> primary expression, so it generates the diagnostic. A better test in
> this case would be to supply an identifier that can be successfully
> looked up. Sorry for the confusion!
> It sounds like there should be two test cases, not just redefining the
> current one.  Given how this attribute behaves, the second identifier could
> be referencing a protocol that could exist; it just hasn’t been either seen
> yet.  That’s what this test case catches, and it results in a suboptimal
> diagnostic (was you have pointed out) for this completely valid case.

Suddenly, things make more sense. :-) As it stands right now, you can
have a resolved identifier, or an unresolved identifier appear as an
attribute argument. You're asking for an unresolved identifier when
you use IdentifierArgument. This is a good thing for the way your
first argument works. However, we only support unresolved identifiers
as the first argument currently -- from the second argument on, we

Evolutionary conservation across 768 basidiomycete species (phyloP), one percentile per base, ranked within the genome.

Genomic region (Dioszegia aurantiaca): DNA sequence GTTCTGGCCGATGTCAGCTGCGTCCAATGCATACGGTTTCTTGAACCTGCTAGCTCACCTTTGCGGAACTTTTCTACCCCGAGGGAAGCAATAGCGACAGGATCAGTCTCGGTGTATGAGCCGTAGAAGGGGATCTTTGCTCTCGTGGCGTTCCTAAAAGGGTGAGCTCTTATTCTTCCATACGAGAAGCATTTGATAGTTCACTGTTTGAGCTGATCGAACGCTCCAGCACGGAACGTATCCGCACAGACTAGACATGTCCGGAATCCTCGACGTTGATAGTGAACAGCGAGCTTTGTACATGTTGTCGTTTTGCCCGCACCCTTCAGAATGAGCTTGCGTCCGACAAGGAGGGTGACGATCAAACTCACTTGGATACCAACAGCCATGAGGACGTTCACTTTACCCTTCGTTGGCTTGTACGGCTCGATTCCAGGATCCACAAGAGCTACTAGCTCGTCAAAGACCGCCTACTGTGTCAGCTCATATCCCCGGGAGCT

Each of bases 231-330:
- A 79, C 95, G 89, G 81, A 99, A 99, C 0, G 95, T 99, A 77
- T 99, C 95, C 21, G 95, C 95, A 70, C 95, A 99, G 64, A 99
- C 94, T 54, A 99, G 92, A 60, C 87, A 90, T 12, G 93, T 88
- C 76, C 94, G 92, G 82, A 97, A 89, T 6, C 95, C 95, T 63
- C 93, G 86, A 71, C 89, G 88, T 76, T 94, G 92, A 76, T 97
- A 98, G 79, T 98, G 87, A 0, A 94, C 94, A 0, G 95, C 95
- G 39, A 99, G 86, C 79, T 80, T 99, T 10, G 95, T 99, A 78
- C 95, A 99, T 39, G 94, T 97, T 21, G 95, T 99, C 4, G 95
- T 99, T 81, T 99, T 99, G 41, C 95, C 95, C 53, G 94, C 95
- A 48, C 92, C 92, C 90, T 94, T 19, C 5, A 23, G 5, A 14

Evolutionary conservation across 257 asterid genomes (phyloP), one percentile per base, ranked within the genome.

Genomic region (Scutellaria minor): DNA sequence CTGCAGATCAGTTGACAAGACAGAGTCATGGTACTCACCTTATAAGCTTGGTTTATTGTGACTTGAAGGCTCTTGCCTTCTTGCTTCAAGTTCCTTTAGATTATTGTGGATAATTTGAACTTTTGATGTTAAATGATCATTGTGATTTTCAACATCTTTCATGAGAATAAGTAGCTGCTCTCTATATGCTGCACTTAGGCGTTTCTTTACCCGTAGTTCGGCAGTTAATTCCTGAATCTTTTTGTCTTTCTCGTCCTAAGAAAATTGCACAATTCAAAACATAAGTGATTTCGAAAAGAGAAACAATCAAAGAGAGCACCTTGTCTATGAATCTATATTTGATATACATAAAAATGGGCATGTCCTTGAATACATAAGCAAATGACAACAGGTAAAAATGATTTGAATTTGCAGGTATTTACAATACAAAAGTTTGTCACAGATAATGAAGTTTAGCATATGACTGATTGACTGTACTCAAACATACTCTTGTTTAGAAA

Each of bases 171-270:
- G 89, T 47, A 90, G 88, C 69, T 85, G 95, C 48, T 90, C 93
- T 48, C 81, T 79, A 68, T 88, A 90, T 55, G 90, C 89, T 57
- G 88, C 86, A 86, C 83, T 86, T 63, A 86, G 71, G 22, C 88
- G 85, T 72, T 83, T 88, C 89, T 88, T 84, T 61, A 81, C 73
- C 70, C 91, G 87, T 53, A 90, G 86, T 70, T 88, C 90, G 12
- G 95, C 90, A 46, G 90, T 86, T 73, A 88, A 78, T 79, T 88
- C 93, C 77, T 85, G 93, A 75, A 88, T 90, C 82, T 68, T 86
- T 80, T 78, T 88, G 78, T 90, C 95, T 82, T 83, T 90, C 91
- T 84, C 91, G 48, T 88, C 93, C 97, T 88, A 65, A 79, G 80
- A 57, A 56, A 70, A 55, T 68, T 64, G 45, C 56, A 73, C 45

resolve all identifiers. You can see this in ParseDecl.cpp in
ParseGNUAttributeArgs -- if the first arg is an identifier and we know
the attribute wants to leave it unresolved, we add it directly to the
argument list, otherwise we call ParseAssignmentExpression and add the
resolved result to the argument list. That's why the error is the way
it is for your test case. I agree that it would be better in this
particular instance if we erred on the number of arguments rather than
whether ProtoB can be resolved or not, and that we should likely have
two test cases here. I would do:

// FIXME: it would be better to diagnose the number of arguments here
instead of the resolved identifier
__attribute__((objc_suppress_protocol_methods(ProtoA, ProtoB))) //
expected-error {{use of undeclared identifier 'ProtoB'}}

__attribute__((objc_suppress_protocol_methods(ProtoA, 1))) //
expected-error {{'objc_suppress_protocol_methods' attribute takes one

At some point, I imagine the parsing will get improved where we can
then remove the FIXME from the test case.



More information about the cfe-commits mailing list